A Recap on the Google Conference
The Fung Institute ran a workshop on Innovation Metrics at Google on March 3, with support from Hal Varian and Barbara Phillips at Google, Catherine Fazio and Terri Park of the MIT Lab for Innovation Science and Policy, and Javier Miranda of the Center for Economic Studies at the US Census (also many thanks to Hazel Palaski of the Fung Institute who helped with logistics). The intent of the workshop was to share new data and recent research on measuring innovation and discuss what we should do as a community going forward.
Jay Bhattacharya from the Stanford Medical School illustrated a slight positive correlation between novelty and journal ranking (better journals are more likely to publish articles with new words), however, there is a great deal of variation.
Jeff Oldham of Google (and a member of the Fung Institute Advisory Board) asked the audience what they would like to see in Google patent products. We gave him a long wish list!
Alan Marco, Chief Economist from the USPTO, described recent research there to understand how claim language changes in the application process. He found that, on average, longer claims and fewer independent claims correspond to narrower patents.
Carol Robbins (with Jon Jankowski virtual) from US Census described recent revisions to our measurement of firms’ innovations, namely, the BRDIS survey (Business R&D and Innovation Survey). Jas Sekhon suggested vignette anchors to make surveys across industries and countries more comparable.
Jay Yonamine and Ian Wetherbee from Google took things in a very different direction. The illustrated a new tool that took the non-patent literature and clustered it according to 64 patenting classifications. The data are already available to scholars and practitioners.
Wes Cohen of Duke described his efforts to make surveys more accurate. He’s found that most innovation is done by consumers (music to Eric von Hippel’s ears) but that consumer innovation is often not valuable to firms. Maryann Feldman provided insights as our current sciSIP (Science of Science Policy) NSF director.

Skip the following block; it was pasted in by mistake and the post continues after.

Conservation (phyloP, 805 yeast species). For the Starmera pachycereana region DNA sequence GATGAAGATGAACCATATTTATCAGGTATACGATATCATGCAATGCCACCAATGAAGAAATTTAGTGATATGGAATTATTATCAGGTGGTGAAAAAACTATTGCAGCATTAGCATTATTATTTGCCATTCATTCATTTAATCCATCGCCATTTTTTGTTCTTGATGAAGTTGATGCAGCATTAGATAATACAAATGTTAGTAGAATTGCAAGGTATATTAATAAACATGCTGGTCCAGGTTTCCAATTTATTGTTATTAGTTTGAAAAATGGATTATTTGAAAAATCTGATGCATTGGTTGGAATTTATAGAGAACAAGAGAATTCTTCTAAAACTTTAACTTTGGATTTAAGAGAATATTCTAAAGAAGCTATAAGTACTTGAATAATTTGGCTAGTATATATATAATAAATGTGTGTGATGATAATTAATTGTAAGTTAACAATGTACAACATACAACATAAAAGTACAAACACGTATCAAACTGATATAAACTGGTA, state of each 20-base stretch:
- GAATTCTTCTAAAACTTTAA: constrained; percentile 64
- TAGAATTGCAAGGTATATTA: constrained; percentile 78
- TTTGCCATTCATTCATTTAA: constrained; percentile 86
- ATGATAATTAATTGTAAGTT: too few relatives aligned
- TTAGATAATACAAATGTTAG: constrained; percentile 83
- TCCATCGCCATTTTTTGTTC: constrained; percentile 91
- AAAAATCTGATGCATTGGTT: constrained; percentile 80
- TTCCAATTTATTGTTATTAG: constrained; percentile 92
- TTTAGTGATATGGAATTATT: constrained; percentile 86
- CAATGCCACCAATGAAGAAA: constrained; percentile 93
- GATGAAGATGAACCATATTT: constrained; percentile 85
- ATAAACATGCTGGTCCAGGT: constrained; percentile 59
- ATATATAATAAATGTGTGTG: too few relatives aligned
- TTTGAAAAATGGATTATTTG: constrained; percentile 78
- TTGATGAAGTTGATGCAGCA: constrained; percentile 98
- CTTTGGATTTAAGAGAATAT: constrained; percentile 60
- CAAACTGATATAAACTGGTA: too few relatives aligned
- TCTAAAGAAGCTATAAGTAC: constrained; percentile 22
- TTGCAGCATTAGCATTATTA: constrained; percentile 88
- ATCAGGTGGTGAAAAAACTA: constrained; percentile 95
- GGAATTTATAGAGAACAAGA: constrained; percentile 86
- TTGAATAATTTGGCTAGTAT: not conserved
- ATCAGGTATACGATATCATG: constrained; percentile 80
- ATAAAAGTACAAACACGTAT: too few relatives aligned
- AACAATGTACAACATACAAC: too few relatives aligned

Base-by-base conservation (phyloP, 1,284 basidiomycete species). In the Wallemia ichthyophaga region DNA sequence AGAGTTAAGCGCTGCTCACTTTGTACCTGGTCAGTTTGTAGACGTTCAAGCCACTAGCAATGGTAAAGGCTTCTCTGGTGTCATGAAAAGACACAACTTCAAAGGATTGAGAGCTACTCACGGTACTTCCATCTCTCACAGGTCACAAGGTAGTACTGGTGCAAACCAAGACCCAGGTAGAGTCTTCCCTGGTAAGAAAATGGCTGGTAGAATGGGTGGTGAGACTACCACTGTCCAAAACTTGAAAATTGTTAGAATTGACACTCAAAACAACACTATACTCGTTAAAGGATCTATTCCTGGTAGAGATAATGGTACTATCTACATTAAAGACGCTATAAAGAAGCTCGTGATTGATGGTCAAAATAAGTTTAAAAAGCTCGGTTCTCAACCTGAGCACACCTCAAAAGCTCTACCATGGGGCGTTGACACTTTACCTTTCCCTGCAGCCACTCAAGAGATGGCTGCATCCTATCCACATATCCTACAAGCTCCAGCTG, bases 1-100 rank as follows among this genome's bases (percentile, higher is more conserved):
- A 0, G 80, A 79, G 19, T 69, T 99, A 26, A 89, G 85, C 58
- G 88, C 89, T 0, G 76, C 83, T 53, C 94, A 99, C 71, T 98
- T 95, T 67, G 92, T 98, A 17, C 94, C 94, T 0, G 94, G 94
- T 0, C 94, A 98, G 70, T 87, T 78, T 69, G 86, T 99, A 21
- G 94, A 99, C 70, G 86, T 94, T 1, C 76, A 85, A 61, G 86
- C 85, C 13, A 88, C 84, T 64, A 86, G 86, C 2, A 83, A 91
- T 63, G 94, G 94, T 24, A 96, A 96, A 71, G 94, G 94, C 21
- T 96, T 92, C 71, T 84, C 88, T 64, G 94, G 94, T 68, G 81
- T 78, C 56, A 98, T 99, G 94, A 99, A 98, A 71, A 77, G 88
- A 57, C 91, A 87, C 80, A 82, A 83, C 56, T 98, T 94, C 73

Javier Miranda of the Center for Economic Studies, UC Census, documented the steady decline in entrepreneurship over the last two decades (hard to believe living near the Valley, but Javi’s data are consistent with Kauffman work as well).
Hal Varian responded to Javier’s work by describing how the bursting of the dot com bubble was good for some; lots of great engineers were willing to join a startup named Google and work for equity. In between bites, Bronwyn Hall basically ran the intellectual agenda by asking hard questions and reminding us of prior research.
Jason Owen-Smith of Michigan described the great work going on at IRIS, the Institute for Research on Innovation and Science. Jason and Julia Lane and others are pulling together personnel records and accounting details from major research universities, which should give us a better understanding of how Federal support of science benefits our economy. Though as Jason points out, it is very difficult to pinpoint the individual impact of each grant, within the cumulative support of the surrounding community.
Bruce Weinberg from Ohio State described his research on aging and transformative research; his team sees how mid career people move towards hot areas, essentially voting with their feet.
I described the Fung Institute’s work on novel words in the patent corpora and investigation and modeling of blocking actions.
Thank you all for a great afternoon!